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Neither can Putin. The core promise of his leadership has always been security, even when it comes at the expense of civil liberties and democratic reforms. In 2000, when he first came to power, that was a bargain Russians were all too eager to accept. The freewheeling 1990s, the first decade of democracy in Russian history, had seen two wars against separatist guerrillas in the region of Chechnya and ended in 1999 with a string of bombings in Moscow. Putin took over the following year with his famous pledge to drown the terrorists "in the outhouse" and to restore a sense of calm.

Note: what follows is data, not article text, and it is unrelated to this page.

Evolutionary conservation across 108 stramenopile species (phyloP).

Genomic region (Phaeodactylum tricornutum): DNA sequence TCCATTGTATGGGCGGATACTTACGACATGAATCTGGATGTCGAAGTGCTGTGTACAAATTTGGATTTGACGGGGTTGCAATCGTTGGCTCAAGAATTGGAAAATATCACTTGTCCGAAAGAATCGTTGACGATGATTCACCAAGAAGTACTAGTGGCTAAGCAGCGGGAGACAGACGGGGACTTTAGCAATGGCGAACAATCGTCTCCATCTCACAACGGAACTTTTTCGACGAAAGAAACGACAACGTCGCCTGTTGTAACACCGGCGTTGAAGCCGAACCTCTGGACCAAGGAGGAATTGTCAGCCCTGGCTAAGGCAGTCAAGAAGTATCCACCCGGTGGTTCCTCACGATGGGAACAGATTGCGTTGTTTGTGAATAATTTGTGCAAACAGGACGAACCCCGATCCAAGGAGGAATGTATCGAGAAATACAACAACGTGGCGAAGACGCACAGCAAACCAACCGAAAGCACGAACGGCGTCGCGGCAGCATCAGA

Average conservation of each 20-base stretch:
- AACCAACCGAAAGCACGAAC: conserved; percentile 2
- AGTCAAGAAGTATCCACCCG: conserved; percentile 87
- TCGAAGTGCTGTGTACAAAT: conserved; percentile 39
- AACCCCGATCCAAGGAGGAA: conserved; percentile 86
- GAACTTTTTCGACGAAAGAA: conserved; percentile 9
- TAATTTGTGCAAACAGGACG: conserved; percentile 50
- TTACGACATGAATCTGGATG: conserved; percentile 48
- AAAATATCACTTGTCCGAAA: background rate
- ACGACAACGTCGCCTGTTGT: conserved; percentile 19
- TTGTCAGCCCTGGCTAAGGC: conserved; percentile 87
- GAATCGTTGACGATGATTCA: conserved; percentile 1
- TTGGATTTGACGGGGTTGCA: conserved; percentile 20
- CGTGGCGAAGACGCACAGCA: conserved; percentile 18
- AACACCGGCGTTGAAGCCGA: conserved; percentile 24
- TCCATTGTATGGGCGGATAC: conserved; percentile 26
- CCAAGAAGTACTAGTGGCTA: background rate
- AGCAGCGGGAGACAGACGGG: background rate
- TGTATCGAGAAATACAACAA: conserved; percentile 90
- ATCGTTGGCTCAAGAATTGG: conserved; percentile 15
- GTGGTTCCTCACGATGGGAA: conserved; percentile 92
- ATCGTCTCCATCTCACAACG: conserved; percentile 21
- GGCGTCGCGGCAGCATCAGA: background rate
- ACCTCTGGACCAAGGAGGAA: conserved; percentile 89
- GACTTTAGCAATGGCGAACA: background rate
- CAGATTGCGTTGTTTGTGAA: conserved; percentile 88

So these Olympics are a test of whether Putin's iron fist can guarantee security for even a couple of weeks in just one corner of the Caucasus. That is why the fortress of Sochi was built at such cost, and if it fails this time, Russia's grip on those mountains will look as weak to the world as when the gortsy still used sabers instead of bombs. "We always knew the stakes," says Chernyshenko. "We knew from the beginning that it's unforgivable not to deliver everything that has been promised." But as the opening ceremony has moved closer, so has the drumbeat of manhunts, terrorism alerts and explosions in Sochi's backyard. With all that, the promise of a tranquil month of sports, and a Russia free from fear, may already be impossible to deliver.
--With reporting by Michael Crowley/Washington